Rumors that al-Qaeda will carry out a “cyber jihad” attack against Western institutions next month should be treated with scepticism, experts say.
Security expert Gadi Evron, who recently studied the cyber attacks in Estonia, and states, “DEBKAfile gets a lot of news that no one else has, and fast,” he said. “But it’s a community-driven tabloid. Treat it as a golden source to be taken with 5 grains of salt,” he said. Even if an attack is planned, it would likely be nothing new, Evron added. “Cyber jihad on the level of attacking websites happens every day for numerous causes by enthusiasts. The content of this warning is doubtful. There are not hundreds of thousands of infosec workers worldwide, not to mention working for al-Qaeda,” he said.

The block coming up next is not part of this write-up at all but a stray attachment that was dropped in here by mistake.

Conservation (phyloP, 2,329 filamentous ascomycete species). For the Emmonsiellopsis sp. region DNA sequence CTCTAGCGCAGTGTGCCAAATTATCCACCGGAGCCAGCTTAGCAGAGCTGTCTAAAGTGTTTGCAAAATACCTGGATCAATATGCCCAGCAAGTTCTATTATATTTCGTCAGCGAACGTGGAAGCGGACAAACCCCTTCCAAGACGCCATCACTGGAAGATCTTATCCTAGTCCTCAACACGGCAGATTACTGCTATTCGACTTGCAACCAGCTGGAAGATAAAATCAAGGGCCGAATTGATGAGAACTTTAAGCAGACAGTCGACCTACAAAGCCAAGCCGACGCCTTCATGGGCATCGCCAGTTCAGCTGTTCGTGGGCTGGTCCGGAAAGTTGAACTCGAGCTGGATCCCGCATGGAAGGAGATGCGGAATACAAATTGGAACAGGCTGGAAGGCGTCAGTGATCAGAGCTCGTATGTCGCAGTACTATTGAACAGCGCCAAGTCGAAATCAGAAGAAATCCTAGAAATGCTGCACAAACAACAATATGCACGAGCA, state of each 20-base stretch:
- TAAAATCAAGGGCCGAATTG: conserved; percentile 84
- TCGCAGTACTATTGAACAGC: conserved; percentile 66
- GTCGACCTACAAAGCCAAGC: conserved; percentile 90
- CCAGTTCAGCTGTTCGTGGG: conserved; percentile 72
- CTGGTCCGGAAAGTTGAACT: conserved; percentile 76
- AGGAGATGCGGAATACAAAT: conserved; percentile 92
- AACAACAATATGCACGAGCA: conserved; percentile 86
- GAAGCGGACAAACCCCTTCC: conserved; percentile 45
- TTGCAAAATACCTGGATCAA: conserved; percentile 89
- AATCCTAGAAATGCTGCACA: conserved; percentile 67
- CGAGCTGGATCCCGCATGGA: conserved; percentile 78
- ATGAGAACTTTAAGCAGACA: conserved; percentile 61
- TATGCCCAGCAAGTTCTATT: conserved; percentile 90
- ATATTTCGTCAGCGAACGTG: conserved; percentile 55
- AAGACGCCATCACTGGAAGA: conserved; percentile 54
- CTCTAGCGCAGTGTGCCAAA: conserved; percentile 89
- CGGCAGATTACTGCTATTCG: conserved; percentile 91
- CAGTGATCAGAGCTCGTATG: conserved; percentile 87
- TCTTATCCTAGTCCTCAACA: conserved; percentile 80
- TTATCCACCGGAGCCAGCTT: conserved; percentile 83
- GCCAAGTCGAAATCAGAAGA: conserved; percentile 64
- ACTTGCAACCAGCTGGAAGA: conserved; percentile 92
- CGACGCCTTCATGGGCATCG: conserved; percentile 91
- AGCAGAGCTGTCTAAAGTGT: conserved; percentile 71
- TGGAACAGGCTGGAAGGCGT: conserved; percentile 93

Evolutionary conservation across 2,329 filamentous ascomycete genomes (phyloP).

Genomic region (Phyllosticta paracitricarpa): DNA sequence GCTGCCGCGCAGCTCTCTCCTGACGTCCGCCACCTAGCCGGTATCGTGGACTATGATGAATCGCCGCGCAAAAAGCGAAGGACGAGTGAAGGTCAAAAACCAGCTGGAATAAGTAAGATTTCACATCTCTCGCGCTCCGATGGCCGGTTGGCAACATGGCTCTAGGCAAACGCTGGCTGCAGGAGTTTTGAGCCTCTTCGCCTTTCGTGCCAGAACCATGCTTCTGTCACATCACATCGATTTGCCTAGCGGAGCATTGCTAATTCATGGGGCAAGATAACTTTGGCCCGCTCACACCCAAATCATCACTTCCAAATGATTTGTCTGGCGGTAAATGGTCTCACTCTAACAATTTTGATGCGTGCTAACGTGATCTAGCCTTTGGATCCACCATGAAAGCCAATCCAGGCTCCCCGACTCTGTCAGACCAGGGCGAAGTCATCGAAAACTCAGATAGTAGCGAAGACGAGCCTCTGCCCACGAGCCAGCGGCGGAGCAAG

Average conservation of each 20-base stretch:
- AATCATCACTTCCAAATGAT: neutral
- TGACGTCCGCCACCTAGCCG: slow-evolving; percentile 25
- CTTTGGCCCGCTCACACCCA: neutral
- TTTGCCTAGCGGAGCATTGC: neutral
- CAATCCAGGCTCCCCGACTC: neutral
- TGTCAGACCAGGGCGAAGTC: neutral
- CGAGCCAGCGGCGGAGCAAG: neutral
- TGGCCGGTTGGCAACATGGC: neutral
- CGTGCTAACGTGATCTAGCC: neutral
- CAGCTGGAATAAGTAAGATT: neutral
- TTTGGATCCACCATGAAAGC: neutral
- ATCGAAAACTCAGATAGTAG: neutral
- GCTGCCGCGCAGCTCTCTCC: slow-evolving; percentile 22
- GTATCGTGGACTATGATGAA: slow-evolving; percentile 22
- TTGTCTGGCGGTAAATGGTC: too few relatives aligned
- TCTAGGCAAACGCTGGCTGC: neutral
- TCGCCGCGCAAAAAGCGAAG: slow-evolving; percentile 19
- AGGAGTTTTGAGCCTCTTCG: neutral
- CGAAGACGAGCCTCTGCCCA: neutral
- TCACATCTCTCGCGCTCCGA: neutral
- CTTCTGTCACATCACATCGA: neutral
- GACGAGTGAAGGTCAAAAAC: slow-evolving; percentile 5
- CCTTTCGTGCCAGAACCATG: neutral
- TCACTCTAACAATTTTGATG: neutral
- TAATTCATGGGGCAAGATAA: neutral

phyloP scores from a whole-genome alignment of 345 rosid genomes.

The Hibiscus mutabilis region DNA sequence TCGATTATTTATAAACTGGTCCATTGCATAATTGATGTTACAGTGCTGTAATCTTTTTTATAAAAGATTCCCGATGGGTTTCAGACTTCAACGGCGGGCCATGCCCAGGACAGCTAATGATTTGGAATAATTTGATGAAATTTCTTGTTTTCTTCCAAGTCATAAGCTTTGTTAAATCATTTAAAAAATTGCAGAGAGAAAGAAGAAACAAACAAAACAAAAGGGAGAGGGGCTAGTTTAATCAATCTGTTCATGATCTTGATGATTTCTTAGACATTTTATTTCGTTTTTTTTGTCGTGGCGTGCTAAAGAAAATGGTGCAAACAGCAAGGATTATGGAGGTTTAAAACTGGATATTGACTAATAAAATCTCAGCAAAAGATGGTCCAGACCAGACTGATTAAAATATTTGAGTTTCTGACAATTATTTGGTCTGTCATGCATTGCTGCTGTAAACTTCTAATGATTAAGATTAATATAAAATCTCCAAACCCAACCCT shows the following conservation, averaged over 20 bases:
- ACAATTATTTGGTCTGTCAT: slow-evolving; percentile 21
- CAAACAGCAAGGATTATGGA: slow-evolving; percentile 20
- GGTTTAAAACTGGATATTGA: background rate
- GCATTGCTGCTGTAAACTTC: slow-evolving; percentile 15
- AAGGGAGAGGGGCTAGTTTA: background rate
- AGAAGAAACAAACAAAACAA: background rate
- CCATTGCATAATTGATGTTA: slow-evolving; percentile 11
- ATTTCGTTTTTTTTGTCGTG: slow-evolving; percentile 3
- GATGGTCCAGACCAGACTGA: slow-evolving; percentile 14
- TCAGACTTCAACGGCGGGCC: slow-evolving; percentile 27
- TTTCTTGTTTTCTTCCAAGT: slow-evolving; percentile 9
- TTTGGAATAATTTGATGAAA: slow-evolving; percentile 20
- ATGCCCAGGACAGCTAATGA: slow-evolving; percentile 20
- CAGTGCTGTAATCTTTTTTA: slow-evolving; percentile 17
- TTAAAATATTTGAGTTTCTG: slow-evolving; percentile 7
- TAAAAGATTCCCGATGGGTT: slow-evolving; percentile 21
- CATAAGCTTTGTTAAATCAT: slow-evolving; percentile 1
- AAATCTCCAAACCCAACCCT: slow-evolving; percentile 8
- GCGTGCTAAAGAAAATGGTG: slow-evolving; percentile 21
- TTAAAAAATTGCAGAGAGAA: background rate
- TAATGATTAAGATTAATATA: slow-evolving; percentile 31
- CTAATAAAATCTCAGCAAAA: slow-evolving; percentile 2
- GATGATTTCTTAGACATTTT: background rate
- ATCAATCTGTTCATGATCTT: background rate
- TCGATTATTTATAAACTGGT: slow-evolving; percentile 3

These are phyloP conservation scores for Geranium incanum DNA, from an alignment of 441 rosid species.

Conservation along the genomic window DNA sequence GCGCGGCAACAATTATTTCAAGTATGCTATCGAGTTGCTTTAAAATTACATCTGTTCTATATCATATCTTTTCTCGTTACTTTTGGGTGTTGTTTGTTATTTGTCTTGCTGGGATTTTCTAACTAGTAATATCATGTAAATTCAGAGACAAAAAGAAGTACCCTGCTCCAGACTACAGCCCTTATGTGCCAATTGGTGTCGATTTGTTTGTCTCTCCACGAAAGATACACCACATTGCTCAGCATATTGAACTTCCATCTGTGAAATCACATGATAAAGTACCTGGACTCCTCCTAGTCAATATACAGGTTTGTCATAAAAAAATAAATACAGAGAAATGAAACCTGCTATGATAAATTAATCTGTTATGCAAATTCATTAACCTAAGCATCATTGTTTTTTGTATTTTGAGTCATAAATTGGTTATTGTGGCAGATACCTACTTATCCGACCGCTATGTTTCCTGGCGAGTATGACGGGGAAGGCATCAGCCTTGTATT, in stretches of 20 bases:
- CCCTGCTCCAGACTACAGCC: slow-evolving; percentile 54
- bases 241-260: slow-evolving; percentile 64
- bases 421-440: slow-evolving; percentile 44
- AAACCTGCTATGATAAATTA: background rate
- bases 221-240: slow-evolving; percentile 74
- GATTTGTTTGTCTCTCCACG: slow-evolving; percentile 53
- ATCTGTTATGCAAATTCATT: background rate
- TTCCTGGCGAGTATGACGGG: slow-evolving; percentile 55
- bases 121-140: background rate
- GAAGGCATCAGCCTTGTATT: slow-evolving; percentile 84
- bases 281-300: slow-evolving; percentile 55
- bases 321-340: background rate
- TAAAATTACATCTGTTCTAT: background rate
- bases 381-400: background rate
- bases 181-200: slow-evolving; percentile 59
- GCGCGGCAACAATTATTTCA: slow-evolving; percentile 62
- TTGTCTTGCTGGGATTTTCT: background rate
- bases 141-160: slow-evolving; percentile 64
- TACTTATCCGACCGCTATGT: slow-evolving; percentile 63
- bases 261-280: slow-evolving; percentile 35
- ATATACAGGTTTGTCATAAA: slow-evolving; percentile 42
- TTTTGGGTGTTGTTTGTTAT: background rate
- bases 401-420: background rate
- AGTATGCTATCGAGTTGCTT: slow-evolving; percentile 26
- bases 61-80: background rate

He believes that some low-skilled hackers may be planning something, but that DEBKAfile has probably not uncovered plans of a major online attack.
Larry Seltzer at E-Week says, “Don’t Freak Out”. Unless you’re a specific target, it’s not worth focusing on unsubstantiated general warnings. The world is full of threats.
And Paul Henry, vice president of technology evangelism for Secure Computing has told various news outlets that the attack would probably be carried out with a software kit known as Electronic Jihad 2.0. That software, which has been around for some three years, has purportedly become easily configurable so as to be downloaded by attackers who could then launch a distributed denial of service attack.
It all sounds serious, but the report is being treated with skepticism by many law enforcement officials, and with good reason. This is not the first rumor about an electronic Jihad to seize the Internet citizenry’s imagination. Aug. 26, 2004 was also supposed to see the Internet go down in e-flames from a sustained and devastating cyber-attack by Islamic cyber-Jihadists, but the rumors at that time turned out to be utterly baseless.